Discrimination Alleged Against Savannah State

September 27, 2012

Marilynn Stacey-Suggs, the former Athletics Director of Savannah State University, filed a lawsuit on Wednesday alleging that the Board of Regents of the University System of Georgia, which operates SSU, discriminated against her based on her sex and retaliated against her for opposing unlawful discrimination.

Ms. Stacey-Suggs, a long-time employee of SSU, became the University’s first female Athletics Director in January of 2010. Prior to that, she had also been SSU’s first Senior Woman Administrator, an administrative position within the Athletics Department, and served as Interim Athletics Director. Under her leadership, the Athletics Department thrived. As Senior Woman Administrator, she spearheaded SSU’s transition into the Division I level of the NCAA, and during her tenure as Athletics Director, the Mid-Eastern Athletic Conference – an NCAA Division-I conference made up of twelve historically black colleges and universities – extended provisional membership to SSU as its thirteenth member institution. In addition to these and other achievements, Ms. Stacey-Suggs helped to reduce the budget deficit she inherited by increasing donations while operating her department under budget.

In May of 2011, the Board of Regents appointed Dr. Cheryl Davenport Dozier as the new Interim President of SSU after deciding not to renew the contract of the University’s previous President. One of Dr. Dozier’s first official actions was to hire Damon Evans as a consultant to SSU’s athletics program. Evans had been forced to resign in July of 2010 as the University of Georgia’s Athletic Director following his public arrest for driving under the influence of alcohol while in the company of a 28-year-old woman with whom he was romantically involved, even though he was married to someone else at the time. With Evans now running the athletics program from behind the scenes, Dr. Dozier fired Ms. Stacey-Suggs and replaced her with a less qualified male who would do Evans’s bidding. Despite having fewer qualifications and less Division I experience than Ms. Stacey-Suggs, Sterling Steward, Jr. is being paid approximately $30,000.00 more each year than Ms. Stacey-Suggs had been paid to do the same job.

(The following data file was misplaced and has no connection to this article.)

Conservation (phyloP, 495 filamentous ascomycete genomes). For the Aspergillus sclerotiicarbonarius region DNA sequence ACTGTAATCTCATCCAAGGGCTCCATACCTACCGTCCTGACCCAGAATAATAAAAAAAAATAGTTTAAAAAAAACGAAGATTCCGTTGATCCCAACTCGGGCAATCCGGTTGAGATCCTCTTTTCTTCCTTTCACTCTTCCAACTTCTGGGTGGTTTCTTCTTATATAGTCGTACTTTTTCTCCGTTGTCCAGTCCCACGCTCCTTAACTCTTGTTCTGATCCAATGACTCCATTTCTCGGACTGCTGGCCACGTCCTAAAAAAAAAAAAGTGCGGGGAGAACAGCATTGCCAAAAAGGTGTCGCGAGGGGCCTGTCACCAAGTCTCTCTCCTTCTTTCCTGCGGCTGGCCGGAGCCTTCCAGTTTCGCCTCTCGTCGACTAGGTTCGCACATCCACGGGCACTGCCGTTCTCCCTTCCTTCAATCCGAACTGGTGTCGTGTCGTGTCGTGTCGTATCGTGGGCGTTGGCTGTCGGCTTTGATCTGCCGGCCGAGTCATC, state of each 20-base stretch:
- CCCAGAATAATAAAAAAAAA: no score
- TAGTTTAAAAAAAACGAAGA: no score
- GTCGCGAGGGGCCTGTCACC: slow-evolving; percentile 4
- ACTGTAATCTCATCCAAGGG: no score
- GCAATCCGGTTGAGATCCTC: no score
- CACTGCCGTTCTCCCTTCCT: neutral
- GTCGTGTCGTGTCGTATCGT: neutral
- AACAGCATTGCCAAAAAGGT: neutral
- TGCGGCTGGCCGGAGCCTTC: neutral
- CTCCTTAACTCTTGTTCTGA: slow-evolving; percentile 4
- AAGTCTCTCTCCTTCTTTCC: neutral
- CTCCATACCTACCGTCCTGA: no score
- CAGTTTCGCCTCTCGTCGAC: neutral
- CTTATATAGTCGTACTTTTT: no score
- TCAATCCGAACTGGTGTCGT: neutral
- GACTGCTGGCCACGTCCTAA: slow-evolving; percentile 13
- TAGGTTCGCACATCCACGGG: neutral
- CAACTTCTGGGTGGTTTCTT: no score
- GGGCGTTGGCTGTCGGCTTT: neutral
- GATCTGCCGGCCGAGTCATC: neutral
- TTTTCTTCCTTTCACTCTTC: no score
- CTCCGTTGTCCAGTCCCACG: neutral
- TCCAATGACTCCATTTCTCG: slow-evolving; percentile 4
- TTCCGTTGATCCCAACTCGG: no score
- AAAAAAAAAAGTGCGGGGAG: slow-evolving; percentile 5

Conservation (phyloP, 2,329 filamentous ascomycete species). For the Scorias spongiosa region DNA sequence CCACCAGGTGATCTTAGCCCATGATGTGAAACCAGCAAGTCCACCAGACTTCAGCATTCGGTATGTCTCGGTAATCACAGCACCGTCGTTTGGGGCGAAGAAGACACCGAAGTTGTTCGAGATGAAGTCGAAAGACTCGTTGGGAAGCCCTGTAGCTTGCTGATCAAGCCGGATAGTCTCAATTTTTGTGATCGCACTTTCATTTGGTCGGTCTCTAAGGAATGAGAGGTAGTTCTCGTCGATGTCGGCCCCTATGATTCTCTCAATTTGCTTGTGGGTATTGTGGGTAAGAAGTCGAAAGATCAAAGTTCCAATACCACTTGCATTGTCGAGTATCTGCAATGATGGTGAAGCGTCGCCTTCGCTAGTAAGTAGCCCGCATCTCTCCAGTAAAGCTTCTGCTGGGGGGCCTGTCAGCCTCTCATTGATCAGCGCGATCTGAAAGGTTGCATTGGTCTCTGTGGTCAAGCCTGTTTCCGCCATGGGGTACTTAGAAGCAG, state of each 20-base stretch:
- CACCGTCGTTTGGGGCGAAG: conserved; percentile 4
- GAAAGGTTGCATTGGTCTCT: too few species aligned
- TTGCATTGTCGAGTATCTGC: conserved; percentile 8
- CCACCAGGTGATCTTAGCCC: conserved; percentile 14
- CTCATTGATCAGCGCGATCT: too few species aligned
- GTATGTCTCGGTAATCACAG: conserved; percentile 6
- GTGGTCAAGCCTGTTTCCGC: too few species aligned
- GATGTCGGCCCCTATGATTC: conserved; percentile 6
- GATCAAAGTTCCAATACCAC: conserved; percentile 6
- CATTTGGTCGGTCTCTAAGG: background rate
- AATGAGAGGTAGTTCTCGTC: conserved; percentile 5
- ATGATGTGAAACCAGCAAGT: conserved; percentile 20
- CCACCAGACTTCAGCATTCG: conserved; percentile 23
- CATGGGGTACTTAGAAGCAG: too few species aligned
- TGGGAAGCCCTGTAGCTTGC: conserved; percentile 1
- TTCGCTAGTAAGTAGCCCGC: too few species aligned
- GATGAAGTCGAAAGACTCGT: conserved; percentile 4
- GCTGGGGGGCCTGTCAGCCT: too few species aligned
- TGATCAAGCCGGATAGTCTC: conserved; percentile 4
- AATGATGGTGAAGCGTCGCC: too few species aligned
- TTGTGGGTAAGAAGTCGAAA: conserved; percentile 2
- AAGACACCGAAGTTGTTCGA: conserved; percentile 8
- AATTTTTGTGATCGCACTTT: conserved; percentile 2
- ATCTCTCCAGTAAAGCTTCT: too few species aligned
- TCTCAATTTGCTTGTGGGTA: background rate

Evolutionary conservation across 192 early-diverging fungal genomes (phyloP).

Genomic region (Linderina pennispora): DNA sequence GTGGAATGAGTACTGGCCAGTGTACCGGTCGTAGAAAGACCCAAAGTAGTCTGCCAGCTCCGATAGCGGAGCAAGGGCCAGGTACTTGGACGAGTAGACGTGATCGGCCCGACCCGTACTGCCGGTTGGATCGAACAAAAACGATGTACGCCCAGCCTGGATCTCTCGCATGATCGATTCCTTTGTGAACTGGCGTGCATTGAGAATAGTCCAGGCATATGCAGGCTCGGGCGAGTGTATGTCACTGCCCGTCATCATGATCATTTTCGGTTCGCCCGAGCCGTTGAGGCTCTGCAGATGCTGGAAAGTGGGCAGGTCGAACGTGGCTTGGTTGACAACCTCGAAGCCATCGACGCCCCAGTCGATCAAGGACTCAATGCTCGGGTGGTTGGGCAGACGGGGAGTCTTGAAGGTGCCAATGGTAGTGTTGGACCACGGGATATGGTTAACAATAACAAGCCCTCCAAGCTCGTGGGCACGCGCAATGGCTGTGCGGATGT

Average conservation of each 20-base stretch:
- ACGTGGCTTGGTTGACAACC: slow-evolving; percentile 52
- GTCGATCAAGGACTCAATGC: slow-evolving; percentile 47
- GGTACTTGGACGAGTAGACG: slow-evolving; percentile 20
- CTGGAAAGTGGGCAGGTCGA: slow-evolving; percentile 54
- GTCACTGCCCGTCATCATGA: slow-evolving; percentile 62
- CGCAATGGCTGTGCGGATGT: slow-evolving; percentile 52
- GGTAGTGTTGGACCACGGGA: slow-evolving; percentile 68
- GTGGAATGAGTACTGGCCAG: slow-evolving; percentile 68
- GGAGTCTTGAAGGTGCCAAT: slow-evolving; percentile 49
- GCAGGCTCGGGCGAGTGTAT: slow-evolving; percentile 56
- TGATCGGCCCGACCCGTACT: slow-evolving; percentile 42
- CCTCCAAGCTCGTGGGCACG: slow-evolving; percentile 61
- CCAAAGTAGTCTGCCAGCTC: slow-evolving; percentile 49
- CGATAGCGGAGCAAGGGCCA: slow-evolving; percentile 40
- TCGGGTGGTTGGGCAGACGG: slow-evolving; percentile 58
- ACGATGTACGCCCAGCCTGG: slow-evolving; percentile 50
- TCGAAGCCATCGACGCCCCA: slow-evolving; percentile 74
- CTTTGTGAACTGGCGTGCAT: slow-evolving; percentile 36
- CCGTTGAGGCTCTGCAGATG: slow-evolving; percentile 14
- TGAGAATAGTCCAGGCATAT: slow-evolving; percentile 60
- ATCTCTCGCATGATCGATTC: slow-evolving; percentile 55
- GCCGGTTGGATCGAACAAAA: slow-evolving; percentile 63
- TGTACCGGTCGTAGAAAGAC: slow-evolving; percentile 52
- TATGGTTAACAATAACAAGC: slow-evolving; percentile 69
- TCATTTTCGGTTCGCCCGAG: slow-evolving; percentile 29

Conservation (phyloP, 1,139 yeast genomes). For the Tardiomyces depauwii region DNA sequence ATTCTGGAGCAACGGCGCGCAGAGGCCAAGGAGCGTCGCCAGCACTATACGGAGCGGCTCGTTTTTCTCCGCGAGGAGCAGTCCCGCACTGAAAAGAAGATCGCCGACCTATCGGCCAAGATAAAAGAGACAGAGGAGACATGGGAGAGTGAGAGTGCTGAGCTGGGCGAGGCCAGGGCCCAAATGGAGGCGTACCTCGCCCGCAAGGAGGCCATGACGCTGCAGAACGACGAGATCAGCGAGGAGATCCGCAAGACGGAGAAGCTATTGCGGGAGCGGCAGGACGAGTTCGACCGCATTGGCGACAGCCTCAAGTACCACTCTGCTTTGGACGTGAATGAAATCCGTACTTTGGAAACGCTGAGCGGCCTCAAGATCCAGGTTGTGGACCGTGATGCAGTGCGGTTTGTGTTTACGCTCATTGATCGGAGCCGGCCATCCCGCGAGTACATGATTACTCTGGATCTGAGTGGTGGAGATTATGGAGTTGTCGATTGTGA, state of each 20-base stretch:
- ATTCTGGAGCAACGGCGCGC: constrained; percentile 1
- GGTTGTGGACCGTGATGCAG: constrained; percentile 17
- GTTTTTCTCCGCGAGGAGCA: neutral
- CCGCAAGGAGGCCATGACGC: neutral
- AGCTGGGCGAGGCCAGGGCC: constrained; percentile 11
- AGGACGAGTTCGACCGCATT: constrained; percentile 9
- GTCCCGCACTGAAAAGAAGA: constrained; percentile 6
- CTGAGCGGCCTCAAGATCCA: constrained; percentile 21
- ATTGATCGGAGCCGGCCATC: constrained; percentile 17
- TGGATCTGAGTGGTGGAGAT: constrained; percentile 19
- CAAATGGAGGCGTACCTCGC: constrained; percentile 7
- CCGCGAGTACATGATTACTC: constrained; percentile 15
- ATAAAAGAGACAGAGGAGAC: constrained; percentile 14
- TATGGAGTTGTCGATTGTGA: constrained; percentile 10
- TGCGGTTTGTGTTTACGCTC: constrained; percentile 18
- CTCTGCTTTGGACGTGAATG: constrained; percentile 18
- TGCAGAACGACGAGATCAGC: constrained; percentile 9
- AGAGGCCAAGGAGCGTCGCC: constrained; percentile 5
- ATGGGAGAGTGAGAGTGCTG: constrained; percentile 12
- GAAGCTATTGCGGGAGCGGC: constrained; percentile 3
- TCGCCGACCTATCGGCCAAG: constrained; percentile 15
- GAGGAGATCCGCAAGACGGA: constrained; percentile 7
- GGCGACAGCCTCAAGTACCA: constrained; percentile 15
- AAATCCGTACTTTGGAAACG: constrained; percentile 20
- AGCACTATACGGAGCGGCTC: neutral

Shortly after being removed as Athletics Director in July of 2011, SSU re-hired Ms. Stacey-Suggs to serve as Associate Director of Student Development, a newly created position with substantially fewer responsibilities and an annual salary of almost half what she made as Athletics Director. When Ms. Stacey-Suggs complained about the discrimination she had experienced, she was informed for the first time in June of this year that the University considers her position to be only “interim.” SSU has already initiated a search to fill that role with someone else on a non-interim basis.

Ms. Stacey-Suggs has asserted claims under Title VII of the Civil Rights Act of 1964, the Equal Protection Clause of the Fourteenth Amendment to the United States Constitution, and the Equal Pay Act. She is represented by Lee Parks and Regan Keebaugh of the Atlanta law firm Parks, Chesin and Walbert, P.C.. Mr. Parks may be contacted at 404-873-8048 for more information.

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